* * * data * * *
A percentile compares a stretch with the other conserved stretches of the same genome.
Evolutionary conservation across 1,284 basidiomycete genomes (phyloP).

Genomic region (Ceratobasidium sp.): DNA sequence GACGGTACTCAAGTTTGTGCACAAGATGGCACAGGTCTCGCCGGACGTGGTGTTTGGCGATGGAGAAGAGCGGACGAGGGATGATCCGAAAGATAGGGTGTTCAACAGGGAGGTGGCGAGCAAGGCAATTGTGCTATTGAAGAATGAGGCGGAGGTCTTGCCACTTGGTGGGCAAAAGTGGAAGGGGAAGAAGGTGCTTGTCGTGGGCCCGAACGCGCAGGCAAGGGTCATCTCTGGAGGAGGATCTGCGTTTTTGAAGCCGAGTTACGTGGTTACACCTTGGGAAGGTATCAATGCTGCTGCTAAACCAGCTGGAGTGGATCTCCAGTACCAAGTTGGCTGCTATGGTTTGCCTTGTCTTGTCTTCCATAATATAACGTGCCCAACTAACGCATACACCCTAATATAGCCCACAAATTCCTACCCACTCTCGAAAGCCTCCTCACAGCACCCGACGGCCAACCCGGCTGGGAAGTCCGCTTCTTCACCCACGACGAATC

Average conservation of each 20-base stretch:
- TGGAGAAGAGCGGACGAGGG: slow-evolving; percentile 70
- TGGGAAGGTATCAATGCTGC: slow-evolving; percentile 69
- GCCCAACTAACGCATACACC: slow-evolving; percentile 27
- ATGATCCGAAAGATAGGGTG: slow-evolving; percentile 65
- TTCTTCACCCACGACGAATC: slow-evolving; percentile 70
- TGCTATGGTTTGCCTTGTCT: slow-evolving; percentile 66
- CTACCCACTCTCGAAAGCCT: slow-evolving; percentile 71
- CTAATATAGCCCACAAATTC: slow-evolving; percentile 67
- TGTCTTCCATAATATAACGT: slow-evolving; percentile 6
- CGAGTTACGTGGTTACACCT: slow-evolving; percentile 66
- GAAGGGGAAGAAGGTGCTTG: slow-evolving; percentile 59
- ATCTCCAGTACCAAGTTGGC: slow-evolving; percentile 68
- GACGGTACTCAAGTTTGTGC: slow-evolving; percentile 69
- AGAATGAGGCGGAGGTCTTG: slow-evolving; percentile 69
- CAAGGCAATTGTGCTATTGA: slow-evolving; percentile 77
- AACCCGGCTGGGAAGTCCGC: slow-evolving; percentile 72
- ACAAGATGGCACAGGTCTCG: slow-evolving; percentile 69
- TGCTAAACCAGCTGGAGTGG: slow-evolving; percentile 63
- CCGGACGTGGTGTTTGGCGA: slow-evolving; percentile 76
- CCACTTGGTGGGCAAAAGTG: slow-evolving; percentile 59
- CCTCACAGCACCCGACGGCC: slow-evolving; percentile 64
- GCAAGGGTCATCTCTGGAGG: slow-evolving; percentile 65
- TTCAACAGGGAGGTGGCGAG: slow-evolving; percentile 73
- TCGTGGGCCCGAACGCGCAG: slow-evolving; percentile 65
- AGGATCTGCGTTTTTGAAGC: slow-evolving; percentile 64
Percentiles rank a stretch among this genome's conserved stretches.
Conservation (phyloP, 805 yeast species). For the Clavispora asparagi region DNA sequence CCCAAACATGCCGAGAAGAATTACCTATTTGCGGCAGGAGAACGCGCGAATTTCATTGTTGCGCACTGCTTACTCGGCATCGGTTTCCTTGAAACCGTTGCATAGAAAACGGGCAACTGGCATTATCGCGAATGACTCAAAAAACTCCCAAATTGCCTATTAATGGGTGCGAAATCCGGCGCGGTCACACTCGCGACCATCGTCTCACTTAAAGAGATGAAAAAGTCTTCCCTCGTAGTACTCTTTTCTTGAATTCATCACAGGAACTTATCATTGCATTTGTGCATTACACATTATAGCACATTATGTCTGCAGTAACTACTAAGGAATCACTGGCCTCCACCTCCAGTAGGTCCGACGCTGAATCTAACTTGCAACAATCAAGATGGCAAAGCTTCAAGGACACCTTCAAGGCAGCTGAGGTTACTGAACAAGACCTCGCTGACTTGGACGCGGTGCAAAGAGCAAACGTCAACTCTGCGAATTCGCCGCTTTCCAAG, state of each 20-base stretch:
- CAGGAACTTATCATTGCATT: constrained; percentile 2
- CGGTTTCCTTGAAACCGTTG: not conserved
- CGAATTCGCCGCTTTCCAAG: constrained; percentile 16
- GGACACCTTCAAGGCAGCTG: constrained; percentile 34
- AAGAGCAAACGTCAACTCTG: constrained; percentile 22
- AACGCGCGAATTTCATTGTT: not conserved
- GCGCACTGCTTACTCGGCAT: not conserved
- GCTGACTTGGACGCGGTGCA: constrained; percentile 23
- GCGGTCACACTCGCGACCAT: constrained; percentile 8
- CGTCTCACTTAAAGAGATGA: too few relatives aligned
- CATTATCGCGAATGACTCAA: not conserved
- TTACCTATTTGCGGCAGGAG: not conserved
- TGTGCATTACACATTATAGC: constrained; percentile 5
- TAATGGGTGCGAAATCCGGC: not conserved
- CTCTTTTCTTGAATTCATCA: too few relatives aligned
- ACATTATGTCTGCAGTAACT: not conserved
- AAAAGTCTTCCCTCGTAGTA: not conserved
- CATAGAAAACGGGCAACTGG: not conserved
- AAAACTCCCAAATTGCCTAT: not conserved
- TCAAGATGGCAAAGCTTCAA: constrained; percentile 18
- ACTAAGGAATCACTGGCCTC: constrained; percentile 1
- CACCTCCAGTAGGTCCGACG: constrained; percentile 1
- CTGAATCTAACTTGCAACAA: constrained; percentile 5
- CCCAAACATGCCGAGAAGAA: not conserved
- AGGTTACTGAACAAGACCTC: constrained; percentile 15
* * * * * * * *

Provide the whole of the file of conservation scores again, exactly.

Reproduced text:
A percentile compares a stretch with the other conserved stretches of the same genome.
Evolutionary conservation across 1,284 basidiomycete genomes (phyloP).

Genomic region (Ceratobasidium sp.): DNA sequence GACGGTACTCAAGTTTGTGCACAAGATGGCACAGGTCTCGCCGGACGTGGTGTTTGGCGATGGAGAAGAGCGGACGAGGGATGATCCGAAAGATAGGGTGTTCAACAGGGAGGTGGCGAGCAAGGCAATTGTGCTATTGAAGAATGAGGCGGAGGTCTTGCCACTTGGTGGGCAAAAGTGGAAGGGGAAGAAGGTGCTTGTCGTGGGCCCGAACGCGCAGGCAAGGGTCATCTCTGGAGGAGGATCTGCGTTTTTGAAGCCGAGTTACGTGGTTACACCTTGGGAAGGTATCAATGCTGCTGCTAAACCAGCTGGAGTGGATCTCCAGTACCAAGTTGGCTGCTATGGTTTGCCTTGTCTTGTCTTCCATAATATAACGTGCCCAACTAACGCATACACCCTAATATAGCCCACAAATTCCTACCCACTCTCGAAAGCCTCCTCACAGCACCCGACGGCCAACCCGGCTGGGAAGTCCGCTTCTTCACCCACGACGAATC

Average conservation of each 20-base stretch:
- TGGAGAAGAGCGGACGAGGG: slow-evolving; percentile 70
- TGGGAAGGTATCAATGCTGC: slow-evolving; percentile 69
- GCCCAACTAACGCATACACC: slow-evolving; percentile 27
- ATGATCCGAAAGATAGGGTG: slow-evolving; percentile 65
- TTCTTCACCCACGACGAATC: slow-evolving; percentile 70
- TGCTATGGTTTGCCTTGTCT: slow-evolving; percentile 66
- CTACCCACTCTCGAAAGCCT: slow-evolving; percentile 71
- CTAATATAGCCCACAAATTC: slow-evolving; percentile 67
- TGTCTTCCATAATATAACGT: slow-evolving; percentile 6
- CGAGTTACGTGGTTACACCT: slow-evolving; percentile 66
- GAAGGGGAAGAAGGTGCTTG: slow-evolving; percentile 59
- ATCTCCAGTACCAAGTTGGC: slow-evolving; percentile 68
- GACGGTACTCAAGTTTGTGC: slow-evolving; percentile 69
- AGAATGAGGCGGAGGTCTTG: slow-evolving; percentile 69
- CAAGGCAATTGTGCTATTGA: slow-evolving; percentile 77
- AACCCGGCTGGGAAGTCCGC: slow-evolving; percentile 72
- ACAAGATGGCACAGGTCTCG: slow-evolving; percentile 69
- TGCTAAACCAGCTGGAGTGG: slow-evolving; percentile 63
- CCGGACGTGGTGTTTGGCGA: slow-evolving; percentile 76
- CCACTTGGTGGGCAAAAGTG: slow-evolving; percentile 59
- CCTCACAGCACCCGACGGCC: slow-evolving; percentile 64
- GCAAGGGTCATCTCTGGAGG: slow-evolving; percentile 65
- TTCAACAGGGAGGTGGCGAG: slow-evolving; percentile 73
- TCGTGGGCCCGAACGCGCAG: slow-evolving; percentile 65
- AGGATCTGCGTTTTTGAAGC: slow-evolving; percentile 64
Percentiles rank a stretch among this genome's conserved stretches.
Conservation (phyloP, 805 yeast species). For the Clavispora asparagi region DNA sequence CCCAAACATGCCGAGAAGAATTACCTATTTGCGGCAGGAGAACGCGCGAATTTCATTGTTGCGCACTGCTTACTCGGCATCGGTTTCCTTGAAACCGTTGCATAGAAAACGGGCAACTGGCATTATCGCGAATGACTCAAAAAACTCCCAAATTGCCTATTAATGGGTGCGAAATCCGGCGCGGTCACACTCGCGACCATCGTCTCACTTAAAGAGATGAAAAAGTCTTCCCTCGTAGTACTCTTTTCTTGAATTCATCACAGGAACTTATCATTGCATTTGTGCATTACACATTATAGCACATTATGTCTGCAGTAACTACTAAGGAATCACTGGCCTCCACCTCCAGTAGGTCCGACGCTGAATCTAACTTGCAACAATCAAGATGGCAAAGCTTCAAGGACACCTTCAAGGCAGCTGAGGTTACTGAACAAGACCTCGCTGACTTGGACGCGGTGCAAAGAGCAAACGTCAACTCTGCGAATTCGCCGCTTTCCAAG, state of each 20-base stretch:
- CAGGAACTTATCATTGCATT: constrained; percentile 2
- CGGTTTCCTTGAAACCGTTG: not conserved
- CGAATTCGCCGCTTTCCAAG: constrained; percentile 16
- GGACACCTTCAAGGCAGCTG: constrained; percentile 34
- AAGAGCAAACGTCAACTCTG: constrained; percentile 22
- AACGCGCGAATTTCATTGTT: not conserved
- GCGCACTGCTTACTCGGCAT: not conserved
- GCTGACTTGGACGCGGTGCA: constrained; percentile 23
- GCGGTCACACTCGCGACCAT: constrained; percentile 8
- CGTCTCACTTAAAGAGATGA: too few relatives aligned
- CATTATCGCGAATGACTCAA: not conserved
- TTACCTATTTGCGGCAGGAG: not conserved
- TGTGCATTACACATTATAGC: constrained; percentile 5
- TAATGGGTGCGAAATCCGGC: not conserved
- CTCTTTTCTTGAATTCATCA: too few relatives aligned
- ACATTATGTCTGCAGTAACT: not conserved
- AAAAGTCTTCCCTCGTAGTA: not conserved
- CATAGAAAACGGGCAACTGG: not conserved
- AAAACTCCCAAATTGCCTAT: not conserved
- TCAAGATGGCAAAGCTTCAA: constrained; percentile 18
- ACTAAGGAATCACTGGCCTC: constrained; percentile 1
- CACCTCCAGTAGGTCCGACG: constrained; percentile 1
- CTGAATCTAACTTGCAACAA: constrained; percentile 5
- CCCAAACATGCCGAGAAGAA: not conserved
- AGGTTACTGAACAAGACCTC: constrained; percentile 15